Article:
Recently, I got to witness a fascinating customer service moment. I was at a specialty grocery store in my neighborhood and as I walked up to the check out line, a man was complaining to the cashier. Doesn’t really matter about what. It was something to do with freshness expiration dates on some of the store items, as far as I could tell. The guy was saying he has complained about this many times before. The poor harried cashier tried to assuage him and suggested he speak to the manager about it. The man backed off a bit, knowing this woman did not have the power to help solve the problem and said he’d tried that several times. He wished her a nice day and left.
As I stepped up to the line, I offered her an easy smile to try to salvage her day. She pleasantly greeted me and started checking me out.
“I understand he’s upset, but I can’t do anything for him. Who am I?” she stated to me, partly as a way to acknowledge the awkward situation that had just happened. And then she said something that broke my heart:
“I’m nobody. I mean, I really. Am. Nobody.”
How messed up is that?
The people on the front lines, those who answer your phone or check out customers, or take dinner orders – these people are the most important people in your business. They are the ones – no matter how awesome your product, stellar the service you offer or brilliant you might be as the owner, manager or CEO – who make or break your brand . They are the face of your business.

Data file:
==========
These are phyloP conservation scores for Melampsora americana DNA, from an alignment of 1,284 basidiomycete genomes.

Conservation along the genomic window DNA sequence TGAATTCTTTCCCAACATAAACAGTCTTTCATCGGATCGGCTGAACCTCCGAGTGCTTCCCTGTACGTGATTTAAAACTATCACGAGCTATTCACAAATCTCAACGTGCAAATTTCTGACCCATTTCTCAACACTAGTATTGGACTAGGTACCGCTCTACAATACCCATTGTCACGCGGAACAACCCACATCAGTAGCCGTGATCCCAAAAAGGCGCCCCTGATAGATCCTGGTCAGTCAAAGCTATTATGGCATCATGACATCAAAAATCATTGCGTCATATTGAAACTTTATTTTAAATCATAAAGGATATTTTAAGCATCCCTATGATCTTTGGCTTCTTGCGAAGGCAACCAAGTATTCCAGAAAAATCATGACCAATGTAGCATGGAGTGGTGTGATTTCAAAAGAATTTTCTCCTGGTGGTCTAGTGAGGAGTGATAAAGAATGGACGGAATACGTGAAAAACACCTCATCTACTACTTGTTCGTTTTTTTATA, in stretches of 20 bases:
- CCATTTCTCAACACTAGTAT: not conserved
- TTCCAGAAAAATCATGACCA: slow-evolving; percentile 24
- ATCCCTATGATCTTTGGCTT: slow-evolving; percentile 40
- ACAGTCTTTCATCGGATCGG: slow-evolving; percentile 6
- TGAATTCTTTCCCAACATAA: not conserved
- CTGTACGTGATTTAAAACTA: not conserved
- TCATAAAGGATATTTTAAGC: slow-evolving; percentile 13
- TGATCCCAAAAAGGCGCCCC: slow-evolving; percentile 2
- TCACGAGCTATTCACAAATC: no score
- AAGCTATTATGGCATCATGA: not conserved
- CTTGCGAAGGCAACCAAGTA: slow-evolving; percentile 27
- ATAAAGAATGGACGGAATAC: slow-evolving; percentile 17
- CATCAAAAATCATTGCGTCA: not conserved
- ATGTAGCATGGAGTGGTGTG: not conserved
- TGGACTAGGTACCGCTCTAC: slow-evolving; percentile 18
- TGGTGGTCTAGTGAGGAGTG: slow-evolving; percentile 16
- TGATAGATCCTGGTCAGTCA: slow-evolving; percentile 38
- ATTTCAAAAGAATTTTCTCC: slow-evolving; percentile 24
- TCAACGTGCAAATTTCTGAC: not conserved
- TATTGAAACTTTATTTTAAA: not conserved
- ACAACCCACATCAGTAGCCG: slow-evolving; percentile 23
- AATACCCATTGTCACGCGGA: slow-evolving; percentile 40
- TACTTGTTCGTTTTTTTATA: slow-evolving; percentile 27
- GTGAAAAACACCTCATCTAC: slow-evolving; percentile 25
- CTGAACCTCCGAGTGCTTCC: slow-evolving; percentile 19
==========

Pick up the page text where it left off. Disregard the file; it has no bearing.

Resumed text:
The 932 acts of brilliance, quality, blood, sweat, tears, and craftsmanship leading up to that one customer touchpoint don’t matter worth a damn if that one person is not empowered enough to alleviate customer pain, make decisions or enact change.
Do you empower your front line to resolve any customer payment dispute up to $500 (or some other reasonable number) at their own discretion? You should.
Do you listen to him or her when they bring a customer complaint to your attention and do the job you are supposed to do: take ownership and responsibility to resolve the issue yourself, personally? You should.
Do you train them to do whatever it takes to make a customer happy, even if they have to give away something for free or go outside their assigned role to get it done? You should.
There is no business without your customers. And therefore the people dealing directly with them day in and day out need to be treated like the kings and queens of the castle. If you can’t trust them with that much power and discretion, don’t hire them. You, as the owner, CEO or manager are their servants – not the other way around.
Photo courtesy of http://drlindagalloway.wordpress.com